1. Origins and early life to 1849
What is known a Samuel's early life comes from Joan Bird,
whose husband, Noel Bird, is a direct descendant of his brother Thomas.
Samuel’s father, also Samuel, married Joice Mills in West Bromwich in 1810.
But all of their children were born in Bilston. Either their parents already
lived there or they moved there on or soon after their marriage. Their nine
children were: Isaiah (1811), Samuel (1814), Mary (1816), Thomas
(1818), Joseph (1820), David (1822), Catherine (1824), John (1826), Hepzibah
Samuel married at some time and had at least one child, a son, Herbert,
who took over the London Iron Trade Exchange on his father's death on the 24th
May 1881. But nothing else is currently known about his family life.
W. K. V. Gale says that "in his early days was in business as a chemist
and druggist in the neighbouring town of Wolverhampton. The term ‘chemist’
was used loosely at the time, and chemists were often drysalters as well.
From this it is but a short step to the trade of oil merchant, and it is not
surprising to find that in 1851 (White’s Directory of Staffordshire)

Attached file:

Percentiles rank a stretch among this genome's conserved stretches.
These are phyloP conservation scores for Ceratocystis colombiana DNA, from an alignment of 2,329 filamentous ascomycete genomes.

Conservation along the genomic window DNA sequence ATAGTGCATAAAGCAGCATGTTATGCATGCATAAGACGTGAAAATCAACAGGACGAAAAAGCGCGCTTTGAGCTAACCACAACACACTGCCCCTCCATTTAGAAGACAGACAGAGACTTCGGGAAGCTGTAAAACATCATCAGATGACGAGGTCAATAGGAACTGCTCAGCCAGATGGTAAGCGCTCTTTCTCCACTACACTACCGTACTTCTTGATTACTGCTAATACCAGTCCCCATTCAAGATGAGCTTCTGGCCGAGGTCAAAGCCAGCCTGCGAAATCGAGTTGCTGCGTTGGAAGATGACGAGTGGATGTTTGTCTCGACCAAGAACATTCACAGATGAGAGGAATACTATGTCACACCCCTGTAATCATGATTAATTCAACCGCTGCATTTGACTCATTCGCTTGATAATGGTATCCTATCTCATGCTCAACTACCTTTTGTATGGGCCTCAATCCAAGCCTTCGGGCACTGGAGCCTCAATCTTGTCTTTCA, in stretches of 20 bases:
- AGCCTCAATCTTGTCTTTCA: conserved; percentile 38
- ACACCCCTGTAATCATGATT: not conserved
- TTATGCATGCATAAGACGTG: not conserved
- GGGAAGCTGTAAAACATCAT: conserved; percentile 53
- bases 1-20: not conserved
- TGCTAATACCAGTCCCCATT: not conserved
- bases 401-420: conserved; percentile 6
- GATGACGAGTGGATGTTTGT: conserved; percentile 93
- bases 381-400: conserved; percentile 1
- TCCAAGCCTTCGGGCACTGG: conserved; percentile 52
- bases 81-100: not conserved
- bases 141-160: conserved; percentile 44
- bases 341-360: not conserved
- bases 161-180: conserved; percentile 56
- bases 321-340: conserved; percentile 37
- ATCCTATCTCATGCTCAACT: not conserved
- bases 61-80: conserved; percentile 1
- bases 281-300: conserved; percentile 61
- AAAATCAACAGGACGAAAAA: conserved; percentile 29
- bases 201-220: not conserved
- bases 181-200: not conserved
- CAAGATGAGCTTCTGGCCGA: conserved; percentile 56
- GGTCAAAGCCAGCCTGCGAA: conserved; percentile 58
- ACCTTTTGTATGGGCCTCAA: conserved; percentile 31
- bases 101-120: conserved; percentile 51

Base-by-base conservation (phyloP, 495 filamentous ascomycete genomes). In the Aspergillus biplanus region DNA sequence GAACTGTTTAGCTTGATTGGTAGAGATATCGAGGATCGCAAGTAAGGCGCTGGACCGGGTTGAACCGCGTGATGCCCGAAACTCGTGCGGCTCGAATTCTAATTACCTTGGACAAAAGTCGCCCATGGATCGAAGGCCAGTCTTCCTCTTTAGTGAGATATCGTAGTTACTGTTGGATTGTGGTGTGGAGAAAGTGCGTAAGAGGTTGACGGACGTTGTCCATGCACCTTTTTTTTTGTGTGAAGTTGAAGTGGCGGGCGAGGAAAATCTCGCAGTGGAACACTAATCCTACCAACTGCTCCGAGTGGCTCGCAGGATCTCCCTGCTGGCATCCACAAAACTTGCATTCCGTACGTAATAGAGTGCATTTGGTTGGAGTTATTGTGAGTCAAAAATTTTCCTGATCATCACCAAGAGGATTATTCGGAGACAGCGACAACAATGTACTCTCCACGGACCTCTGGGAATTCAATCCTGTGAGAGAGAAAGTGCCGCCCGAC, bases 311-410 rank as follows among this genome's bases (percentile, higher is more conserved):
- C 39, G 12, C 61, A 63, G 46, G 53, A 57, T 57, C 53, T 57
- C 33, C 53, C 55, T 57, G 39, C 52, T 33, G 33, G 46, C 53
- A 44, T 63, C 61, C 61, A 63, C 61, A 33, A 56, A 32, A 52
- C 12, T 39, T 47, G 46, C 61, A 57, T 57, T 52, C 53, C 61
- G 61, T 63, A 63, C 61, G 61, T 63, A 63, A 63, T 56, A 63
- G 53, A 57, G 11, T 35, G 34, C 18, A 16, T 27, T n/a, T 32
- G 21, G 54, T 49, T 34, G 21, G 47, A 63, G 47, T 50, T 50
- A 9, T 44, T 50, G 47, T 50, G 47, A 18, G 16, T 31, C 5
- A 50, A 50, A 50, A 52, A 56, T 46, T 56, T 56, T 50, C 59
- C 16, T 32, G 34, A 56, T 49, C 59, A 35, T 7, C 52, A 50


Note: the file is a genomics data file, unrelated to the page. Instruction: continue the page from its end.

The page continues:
Griffiths was a ‘merchant and factor’ in Wolverhampton, with a trade in oil,
tallow and grease".
Of this period in his life, W. H. Jones says:
Samuel Griffiths was a native of Bilston, and at one time established
works there for the manufacture of oil and grease for colliery
proprietors and ironmasters, who used the oil to lubricate their
machinery. Not content with this, he became a metal broker on the
Exchange, and an ironmaster, employing a large number of hands. It was
in this capacity he made his talents felt, and, pushing himself forward,
formed a ring among fellows like himself, and to "raise the wind," as he
said, he dealt largely in accommodation bills. By these means he
surrounded himself with every luxury. He built a large house, called the
Whitmoreans Hall, where he lived for some few years."
His early career as a druggist and chemist, and his ability as a
publicist, is evidenced by his remarkable pamphlet The Public & The
Medical Men, which was produced in 1849.
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